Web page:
A lot of effort in the investment space has gone into giving people advice about their proper asset allocation. There’s a good reason for that – academic studies have shown that over 90% of variation in returns is determined by asset allocation. As a result, there’s a lot of advice out there. Academics talk about efficient frontiers and Monte Carlo simulations. Companies such as Financial Engines and Betterment have come along to help people.
Me? I’m more in the William Bernstein camp. The problem is that the inputs to the models are unknown. Things like the risk premium accorded to equities and correlations between asset classes are not very stable over time. Plugging historical data seems unlikely to work – times change, there are different periods, and the future almost certainly won’t look like an average of the past. Having written a Monte Carlo simulator for these types of things, I can tell you that it’s mostly junk. The answers you get heavily depend on whether you think the risk premium for equities will be 4%, 4.5%, or 5%, or other such wonky inputs. I wouldn’t believe anyone who says they know which it will be.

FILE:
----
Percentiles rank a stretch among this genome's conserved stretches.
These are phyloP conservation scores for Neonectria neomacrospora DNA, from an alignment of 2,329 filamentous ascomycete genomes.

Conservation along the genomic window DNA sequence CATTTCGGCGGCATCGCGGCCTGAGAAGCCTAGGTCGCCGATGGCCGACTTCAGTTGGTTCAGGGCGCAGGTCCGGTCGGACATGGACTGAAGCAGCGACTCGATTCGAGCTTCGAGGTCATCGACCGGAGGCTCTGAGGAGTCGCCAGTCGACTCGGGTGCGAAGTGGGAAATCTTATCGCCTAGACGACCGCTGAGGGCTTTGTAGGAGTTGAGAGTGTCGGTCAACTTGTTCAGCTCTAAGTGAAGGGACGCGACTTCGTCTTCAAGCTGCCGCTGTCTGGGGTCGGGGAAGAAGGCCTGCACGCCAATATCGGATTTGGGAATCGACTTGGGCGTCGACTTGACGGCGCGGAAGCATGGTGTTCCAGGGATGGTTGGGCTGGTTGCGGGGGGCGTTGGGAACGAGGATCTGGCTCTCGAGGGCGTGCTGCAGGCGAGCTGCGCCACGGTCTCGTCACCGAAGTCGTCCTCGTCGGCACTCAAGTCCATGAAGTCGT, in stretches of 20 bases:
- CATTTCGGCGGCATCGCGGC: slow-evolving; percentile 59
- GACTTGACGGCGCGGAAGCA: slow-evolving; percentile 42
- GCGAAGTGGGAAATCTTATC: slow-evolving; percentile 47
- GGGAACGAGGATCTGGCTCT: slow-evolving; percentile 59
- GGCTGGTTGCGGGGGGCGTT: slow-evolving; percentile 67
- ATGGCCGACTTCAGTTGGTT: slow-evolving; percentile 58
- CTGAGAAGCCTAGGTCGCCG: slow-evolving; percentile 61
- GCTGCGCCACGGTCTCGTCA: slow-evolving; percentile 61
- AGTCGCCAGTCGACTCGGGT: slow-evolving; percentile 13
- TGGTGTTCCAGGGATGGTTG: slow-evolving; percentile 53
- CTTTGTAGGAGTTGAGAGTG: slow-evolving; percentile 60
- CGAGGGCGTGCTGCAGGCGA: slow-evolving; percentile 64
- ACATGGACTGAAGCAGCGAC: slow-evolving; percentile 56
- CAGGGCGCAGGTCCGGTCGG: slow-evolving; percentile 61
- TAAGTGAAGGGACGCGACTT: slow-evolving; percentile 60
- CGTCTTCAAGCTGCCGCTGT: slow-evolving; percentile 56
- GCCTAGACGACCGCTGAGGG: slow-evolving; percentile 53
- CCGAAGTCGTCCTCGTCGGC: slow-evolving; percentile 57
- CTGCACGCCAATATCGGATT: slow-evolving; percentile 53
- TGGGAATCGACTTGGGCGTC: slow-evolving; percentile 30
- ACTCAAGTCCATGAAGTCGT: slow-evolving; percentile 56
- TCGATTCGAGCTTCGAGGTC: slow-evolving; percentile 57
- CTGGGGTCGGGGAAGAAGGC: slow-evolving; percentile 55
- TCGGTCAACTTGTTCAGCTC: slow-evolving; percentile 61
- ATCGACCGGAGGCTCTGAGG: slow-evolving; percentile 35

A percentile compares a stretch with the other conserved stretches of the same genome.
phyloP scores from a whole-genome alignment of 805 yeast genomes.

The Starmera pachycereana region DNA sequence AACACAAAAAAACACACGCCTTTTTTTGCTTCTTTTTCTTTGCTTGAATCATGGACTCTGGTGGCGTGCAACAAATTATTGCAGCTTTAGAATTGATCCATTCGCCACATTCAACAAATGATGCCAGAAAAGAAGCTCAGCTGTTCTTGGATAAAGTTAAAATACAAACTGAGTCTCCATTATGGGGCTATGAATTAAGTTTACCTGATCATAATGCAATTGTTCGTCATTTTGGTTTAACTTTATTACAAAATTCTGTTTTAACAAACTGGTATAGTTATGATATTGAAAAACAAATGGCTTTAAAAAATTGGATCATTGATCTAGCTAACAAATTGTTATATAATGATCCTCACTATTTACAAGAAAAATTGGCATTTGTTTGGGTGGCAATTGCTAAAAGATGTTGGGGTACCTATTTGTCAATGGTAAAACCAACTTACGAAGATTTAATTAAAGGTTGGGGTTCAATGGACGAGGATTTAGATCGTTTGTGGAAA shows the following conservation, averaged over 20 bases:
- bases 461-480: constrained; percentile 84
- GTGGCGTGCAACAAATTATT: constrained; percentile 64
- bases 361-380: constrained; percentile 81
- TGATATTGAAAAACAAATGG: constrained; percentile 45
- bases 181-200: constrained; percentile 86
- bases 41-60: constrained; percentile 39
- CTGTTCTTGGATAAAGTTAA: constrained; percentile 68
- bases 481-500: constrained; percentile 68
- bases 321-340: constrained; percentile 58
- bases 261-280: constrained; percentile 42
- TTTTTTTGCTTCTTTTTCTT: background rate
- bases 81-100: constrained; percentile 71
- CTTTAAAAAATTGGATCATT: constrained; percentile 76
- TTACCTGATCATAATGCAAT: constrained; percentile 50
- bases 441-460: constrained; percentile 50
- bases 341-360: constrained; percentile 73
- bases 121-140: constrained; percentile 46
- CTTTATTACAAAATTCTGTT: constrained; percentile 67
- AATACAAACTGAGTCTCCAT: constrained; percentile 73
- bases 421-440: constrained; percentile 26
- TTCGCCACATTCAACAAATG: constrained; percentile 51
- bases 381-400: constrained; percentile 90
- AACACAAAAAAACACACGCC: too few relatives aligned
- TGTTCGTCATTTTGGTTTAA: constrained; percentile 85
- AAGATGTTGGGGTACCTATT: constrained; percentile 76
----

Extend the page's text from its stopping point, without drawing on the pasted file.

So what do you do, then? I’d start with simply being diversified and rebalancing your portfolio yearly. Also, no matter what you decide, stick to it. You don’t want to introduce unnecessary churn, and you don’t want to chase performance.
Beyond that, here is a reasonable portfolio. It probably won’t be the optimal portfolio over any time horizon, but, hey – it’s worth what you paid for it, and it’s probably just as good as anything else you’ll see.
30% US Large Cap (iShares IWB)
15% US Small Cap (Vanguard’s VB)
20% International (Vanguard’s VXUS)
10% Emerging Markets (Vanguard’s VWO)
5% REITs (Vanguard’s VNQ)
10% Treasuries (iShares IEF)
10% TIPS (SPDR IPE)
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